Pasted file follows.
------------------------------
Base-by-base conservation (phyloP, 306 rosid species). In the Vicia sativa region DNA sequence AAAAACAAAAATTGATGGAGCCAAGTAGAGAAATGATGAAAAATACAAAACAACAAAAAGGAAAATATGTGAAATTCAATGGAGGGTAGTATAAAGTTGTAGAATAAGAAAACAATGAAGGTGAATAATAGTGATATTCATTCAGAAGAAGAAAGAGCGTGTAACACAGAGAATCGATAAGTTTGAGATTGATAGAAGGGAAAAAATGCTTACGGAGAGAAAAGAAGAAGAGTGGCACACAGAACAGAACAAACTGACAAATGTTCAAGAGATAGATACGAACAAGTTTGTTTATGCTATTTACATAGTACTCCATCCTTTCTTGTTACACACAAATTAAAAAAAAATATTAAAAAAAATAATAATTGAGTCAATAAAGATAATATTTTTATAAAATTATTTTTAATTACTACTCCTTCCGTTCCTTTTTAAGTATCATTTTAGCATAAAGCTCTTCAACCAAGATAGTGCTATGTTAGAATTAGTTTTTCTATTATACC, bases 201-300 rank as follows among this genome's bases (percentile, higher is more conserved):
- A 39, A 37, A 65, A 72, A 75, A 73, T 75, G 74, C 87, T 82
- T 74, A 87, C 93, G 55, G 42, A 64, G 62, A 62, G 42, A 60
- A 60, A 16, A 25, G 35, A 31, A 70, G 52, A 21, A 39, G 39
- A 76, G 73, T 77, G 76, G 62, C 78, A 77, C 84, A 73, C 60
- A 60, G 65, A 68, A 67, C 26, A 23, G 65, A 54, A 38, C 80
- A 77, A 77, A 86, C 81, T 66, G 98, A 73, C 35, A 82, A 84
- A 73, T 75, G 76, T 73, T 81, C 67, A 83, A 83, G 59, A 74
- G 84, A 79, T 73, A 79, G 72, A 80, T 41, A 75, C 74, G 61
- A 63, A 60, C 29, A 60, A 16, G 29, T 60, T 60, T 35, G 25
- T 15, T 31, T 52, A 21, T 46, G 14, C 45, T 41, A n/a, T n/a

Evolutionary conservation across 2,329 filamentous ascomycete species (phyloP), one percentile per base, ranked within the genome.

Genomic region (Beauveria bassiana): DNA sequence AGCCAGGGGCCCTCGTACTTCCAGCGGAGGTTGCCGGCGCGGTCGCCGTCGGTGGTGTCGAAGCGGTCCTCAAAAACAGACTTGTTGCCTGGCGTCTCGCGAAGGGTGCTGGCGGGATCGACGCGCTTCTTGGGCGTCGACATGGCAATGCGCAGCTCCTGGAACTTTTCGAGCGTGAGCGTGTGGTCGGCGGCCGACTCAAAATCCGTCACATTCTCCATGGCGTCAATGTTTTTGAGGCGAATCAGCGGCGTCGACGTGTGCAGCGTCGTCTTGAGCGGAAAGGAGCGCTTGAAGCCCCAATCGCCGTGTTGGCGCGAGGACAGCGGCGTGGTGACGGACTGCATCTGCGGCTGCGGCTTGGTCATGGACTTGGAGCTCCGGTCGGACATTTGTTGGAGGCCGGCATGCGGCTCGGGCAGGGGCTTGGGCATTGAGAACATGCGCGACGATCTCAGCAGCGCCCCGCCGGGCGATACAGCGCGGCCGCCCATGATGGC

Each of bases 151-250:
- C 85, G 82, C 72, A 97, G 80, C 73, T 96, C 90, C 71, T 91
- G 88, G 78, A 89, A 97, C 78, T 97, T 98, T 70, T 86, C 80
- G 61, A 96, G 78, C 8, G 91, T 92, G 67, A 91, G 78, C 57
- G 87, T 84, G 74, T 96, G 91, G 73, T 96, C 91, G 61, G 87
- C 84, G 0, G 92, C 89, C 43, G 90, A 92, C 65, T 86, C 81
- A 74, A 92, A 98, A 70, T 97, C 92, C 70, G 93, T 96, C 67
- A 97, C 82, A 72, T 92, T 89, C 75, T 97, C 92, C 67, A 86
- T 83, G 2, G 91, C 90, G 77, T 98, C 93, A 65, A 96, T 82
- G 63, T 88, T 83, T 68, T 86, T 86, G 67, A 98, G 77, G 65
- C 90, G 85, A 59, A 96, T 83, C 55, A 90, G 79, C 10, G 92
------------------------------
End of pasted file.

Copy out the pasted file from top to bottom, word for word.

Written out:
Base-by-base conservation (phyloP, 306 rosid species). In the Vicia sativa region DNA sequence AAAAACAAAAATTGATGGAGCCAAGTAGAGAAATGATGAAAAATACAAAACAACAAAAAGGAAAATATGTGAAATTCAATGGAGGGTAGTATAAAGTTGTAGAATAAGAAAACAATGAAGGTGAATAATAGTGATATTCATTCAGAAGAAGAAAGAGCGTGTAACACAGAGAATCGATAAGTTTGAGATTGATAGAAGGGAAAAAATGCTTACGGAGAGAAAAGAAGAAGAGTGGCACACAGAACAGAACAAACTGACAAATGTTCAAGAGATAGATACGAACAAGTTTGTTTATGCTATTTACATAGTACTCCATCCTTTCTTGTTACACACAAATTAAAAAAAAATATTAAAAAAAATAATAATTGAGTCAATAAAGATAATATTTTTATAAAATTATTTTTAATTACTACTCCTTCCGTTCCTTTTTAAGTATCATTTTAGCATAAAGCTCTTCAACCAAGATAGTGCTATGTTAGAATTAGTTTTTCTATTATACC, bases 201-300 rank as follows among this genome's bases (percentile, higher is more conserved):
- A 39, A 37, A 65, A 72, A 75, A 73, T 75, G 74, C 87, T 82
- T 74, A 87, C 93, G 55, G 42, A 64, G 62, A 62, G 42, A 60
- A 60, A 16, A 25, G 35, A 31, A 70, G 52, A 21, A 39, G 39
- A 76, G 73, T 77, G 76, G 62, C 78, A 77, C 84, A 73, C 60
- A 60, G 65, A 68, A 67, C 26, A 23, G 65, A 54, A 38, C 80
- A 77, A 77, A 86, C 81, T 66, G 98, A 73, C 35, A 82, A 84
- A 73, T 75, G 76, T 73, T 81, C 67, A 83, A 83, G 59, A 74
- G 84, A 79, T 73, A 79, G 72, A 80, T 41, A 75, C 74, G 61
- A 63, A 60, C 29, A 60, A 16, G 29, T 60, T 60, T 35, G 25
- T 15, T 31, T 52, A 21, T 46, G 14, C 45, T 41, A n/a, T n/a

Evolutionary conservation across 2,329 filamentous ascomycete species (phyloP), one percentile per base, ranked within the genome.

Genomic region (Beauveria bassiana): DNA sequence AGCCAGGGGCCCTCGTACTTCCAGCGGAGGTTGCCGGCGCGGTCGCCGTCGGTGGTGTCGAAGCGGTCCTCAAAAACAGACTTGTTGCCTGGCGTCTCGCGAAGGGTGCTGGCGGGATCGACGCGCTTCTTGGGCGTCGACATGGCAATGCGCAGCTCCTGGAACTTTTCGAGCGTGAGCGTGTGGTCGGCGGCCGACTCAAAATCCGTCACATTCTCCATGGCGTCAATGTTTTTGAGGCGAATCAGCGGCGTCGACGTGTGCAGCGTCGTCTTGAGCGGAAAGGAGCGCTTGAAGCCCCAATCGCCGTGTTGGCGCGAGGACAGCGGCGTGGTGACGGACTGCATCTGCGGCTGCGGCTTGGTCATGGACTTGGAGCTCCGGTCGGACATTTGTTGGAGGCCGGCATGCGGCTCGGGCAGGGGCTTGGGCATTGAGAACATGCGCGACGATCTCAGCAGCGCCCCGCCGGGCGATACAGCGCGGCCGCCCATGATGGC

Each of bases 151-250:
- C 85, G 82, C 72, A 97, G 80, C 73, T 96, C 90, C 71, T 91
- G 88, G 78, A 89, A 97, C 78, T 97, T 98, T 70, T 86, C 80
- G 61, A 96, G 78, C 8, G 91, T 92, G 67, A 91, G 78, C 57
- G 87, T 84, G 74, T 96, G 91, G 73, T 96, C 91, G 61, G 87
- C 84, G 0, G 92, C 89, C 43, G 90, A 92, C 65, T 86, C 81
- A 74, A 92, A 98, A 70, T 97, C 92, C 70, G 93, T 96, C 67
- A 97, C 82, A 72, T 92, T 89, C 75, T 97, C 92, C 67, A 86
- T 83, G 2, G 91, C 90, G 77, T 98, C 93, A 65, A 96, T 82
- G 63, T 88, T 83, T 68, T 86, T 86, G 67, A 98, G 77, G 65
- C 90, G 85, A 59, A 96, T 83, C 55, A 90, G 79, C 10, G 92